Operator crushed when dockside crane tips over.
NIOSH 1995 Aug; :1-4
On May 18, 1995 (9:00 AM ) a 49-year-old, male "trouble-shooter" (victim) died after the crane he was operating became unbalanced and tipped over. The crane fell over a dock "bull rail" and fell 31 feet into an adjacent bay. The victim was assisting a dock construction contractor remove boulders from a barge berth. As the victim moved a large boulder above the surface of the water, the crane became unbalanced and fell over the side of the dock. A diver, who was assisting in the boulder removal operation, removed the victim from the wreckage, but he stopped breathing before they reached the shore. Police rescue workers began CPR and were able to reestablish a pulse. The victim's pulse was again lost during transport, but was reestablished at a nearby hospital. However, the victim's pulse was unable to be sustained and he was declared dead at 11:04 AM. Based on the findings of the epidemiological investigation, to prevent similar occurrences employers should: 1. ensure that a system for accurately measuring loads to be lifted is used by crane operators prior to an attempted lift; 2. ensure that crane operators are adequately trained in the use of load measuring devices, crane loading charts, and boom angle charts; 3. ensure that crane operators are aware of the effects of buoyancy on loads and the variable loading characteristics associated with loads in different surrounding media.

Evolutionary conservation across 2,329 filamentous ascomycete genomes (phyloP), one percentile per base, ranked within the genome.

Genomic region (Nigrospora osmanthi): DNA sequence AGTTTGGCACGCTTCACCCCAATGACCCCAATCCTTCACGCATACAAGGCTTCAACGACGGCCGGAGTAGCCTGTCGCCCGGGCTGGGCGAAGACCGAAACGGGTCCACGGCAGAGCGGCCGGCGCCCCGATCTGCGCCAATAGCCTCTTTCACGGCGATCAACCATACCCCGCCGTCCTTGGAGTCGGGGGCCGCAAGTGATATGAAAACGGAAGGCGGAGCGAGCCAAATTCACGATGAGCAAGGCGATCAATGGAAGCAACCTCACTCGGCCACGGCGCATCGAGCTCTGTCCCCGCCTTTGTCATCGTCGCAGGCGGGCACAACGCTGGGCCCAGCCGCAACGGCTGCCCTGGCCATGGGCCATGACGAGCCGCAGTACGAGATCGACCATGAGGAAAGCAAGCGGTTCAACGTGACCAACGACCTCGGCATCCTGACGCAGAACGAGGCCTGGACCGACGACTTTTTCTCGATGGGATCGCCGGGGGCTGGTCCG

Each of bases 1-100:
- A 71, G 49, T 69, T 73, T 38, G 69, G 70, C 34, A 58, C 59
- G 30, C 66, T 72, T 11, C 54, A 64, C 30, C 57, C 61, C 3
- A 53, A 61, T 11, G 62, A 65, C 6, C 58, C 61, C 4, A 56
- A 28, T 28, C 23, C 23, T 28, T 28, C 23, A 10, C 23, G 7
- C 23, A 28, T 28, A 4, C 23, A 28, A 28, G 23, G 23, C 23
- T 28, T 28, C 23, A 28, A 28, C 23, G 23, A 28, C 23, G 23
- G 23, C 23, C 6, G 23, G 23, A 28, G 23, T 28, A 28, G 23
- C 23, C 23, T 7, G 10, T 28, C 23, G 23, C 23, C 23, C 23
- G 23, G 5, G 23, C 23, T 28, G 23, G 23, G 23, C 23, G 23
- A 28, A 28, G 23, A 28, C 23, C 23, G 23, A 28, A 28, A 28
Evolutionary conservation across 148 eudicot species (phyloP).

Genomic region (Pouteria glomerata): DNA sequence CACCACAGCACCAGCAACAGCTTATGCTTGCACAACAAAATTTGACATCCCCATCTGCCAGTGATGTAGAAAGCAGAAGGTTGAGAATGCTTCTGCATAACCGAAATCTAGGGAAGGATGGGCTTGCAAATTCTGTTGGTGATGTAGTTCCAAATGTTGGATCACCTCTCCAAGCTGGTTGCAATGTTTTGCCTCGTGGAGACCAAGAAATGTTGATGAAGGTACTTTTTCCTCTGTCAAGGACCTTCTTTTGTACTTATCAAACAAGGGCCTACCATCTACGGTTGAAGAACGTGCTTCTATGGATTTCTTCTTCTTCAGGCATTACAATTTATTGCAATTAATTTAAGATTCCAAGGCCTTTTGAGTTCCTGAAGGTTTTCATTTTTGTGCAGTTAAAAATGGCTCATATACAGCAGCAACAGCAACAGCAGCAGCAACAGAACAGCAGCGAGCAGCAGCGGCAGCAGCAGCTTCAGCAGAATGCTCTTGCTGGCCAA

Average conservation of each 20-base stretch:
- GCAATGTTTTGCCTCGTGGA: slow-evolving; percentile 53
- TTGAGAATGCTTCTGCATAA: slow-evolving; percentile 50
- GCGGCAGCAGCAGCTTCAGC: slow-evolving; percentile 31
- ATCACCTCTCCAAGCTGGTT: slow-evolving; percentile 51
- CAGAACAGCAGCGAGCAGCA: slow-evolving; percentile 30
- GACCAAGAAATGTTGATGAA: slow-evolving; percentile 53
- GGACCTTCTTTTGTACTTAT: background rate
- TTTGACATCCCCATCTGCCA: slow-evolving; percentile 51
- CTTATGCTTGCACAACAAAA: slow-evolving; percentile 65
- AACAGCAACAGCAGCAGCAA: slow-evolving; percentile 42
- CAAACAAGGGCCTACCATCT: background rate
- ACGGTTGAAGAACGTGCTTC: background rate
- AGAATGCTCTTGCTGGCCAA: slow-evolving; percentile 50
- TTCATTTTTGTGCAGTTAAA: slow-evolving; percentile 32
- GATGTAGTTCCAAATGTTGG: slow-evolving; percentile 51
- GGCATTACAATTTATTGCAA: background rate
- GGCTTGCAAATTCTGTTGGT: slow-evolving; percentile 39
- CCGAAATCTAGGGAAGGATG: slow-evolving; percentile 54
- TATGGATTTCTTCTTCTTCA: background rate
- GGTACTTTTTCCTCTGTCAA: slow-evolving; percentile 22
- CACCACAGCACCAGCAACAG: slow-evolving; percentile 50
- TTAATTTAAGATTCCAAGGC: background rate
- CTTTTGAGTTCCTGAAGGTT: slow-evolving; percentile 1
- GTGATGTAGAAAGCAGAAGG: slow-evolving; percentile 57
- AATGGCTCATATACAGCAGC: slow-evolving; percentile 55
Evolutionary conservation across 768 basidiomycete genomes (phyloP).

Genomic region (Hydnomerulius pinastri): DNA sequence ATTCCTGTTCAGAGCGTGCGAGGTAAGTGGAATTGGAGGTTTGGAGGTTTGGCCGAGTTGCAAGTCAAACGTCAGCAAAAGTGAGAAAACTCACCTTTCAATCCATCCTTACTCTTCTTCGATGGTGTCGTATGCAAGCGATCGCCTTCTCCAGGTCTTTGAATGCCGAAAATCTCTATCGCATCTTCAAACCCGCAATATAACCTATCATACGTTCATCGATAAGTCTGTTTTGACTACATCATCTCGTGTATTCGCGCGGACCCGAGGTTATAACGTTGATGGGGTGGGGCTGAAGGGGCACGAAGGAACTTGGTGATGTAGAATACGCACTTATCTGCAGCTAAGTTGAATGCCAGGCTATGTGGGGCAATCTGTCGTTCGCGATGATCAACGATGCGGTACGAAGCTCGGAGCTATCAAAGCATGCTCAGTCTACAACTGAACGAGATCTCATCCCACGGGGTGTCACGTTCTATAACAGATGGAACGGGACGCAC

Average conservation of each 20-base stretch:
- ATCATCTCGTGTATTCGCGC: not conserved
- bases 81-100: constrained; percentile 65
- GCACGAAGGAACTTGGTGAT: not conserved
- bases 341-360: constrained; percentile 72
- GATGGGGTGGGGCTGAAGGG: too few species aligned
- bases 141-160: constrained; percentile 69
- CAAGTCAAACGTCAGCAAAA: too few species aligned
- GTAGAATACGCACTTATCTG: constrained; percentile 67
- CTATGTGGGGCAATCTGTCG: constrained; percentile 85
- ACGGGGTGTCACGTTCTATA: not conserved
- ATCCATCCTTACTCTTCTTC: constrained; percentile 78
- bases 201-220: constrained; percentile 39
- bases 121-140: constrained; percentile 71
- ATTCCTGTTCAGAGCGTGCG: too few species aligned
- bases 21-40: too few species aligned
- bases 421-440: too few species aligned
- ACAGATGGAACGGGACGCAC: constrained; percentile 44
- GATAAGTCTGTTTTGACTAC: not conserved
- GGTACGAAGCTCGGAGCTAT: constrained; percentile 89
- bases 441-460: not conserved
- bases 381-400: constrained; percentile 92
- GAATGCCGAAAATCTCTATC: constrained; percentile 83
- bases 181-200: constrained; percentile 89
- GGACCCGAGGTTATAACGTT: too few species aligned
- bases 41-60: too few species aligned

Accident-analysis; Accident-potential; Accident-prevention; Accidents; Injuries; Injury-prevention; Safety-education; Safety-equipment; Safety-practices; Safety-measures; Traumatic-injuries; Region-10; Work-practices; Work-analysis; Work-environment; Occupational-accidents; Occupational-hazards; Dockworkers; Equipment-operators; Training; Construction-workers
Field Studies; Fatality Assessment and Control Evaluation
NTIS Accession No.
National Institute for Occupational Safety and Health
Alaska Department of Health and Social Services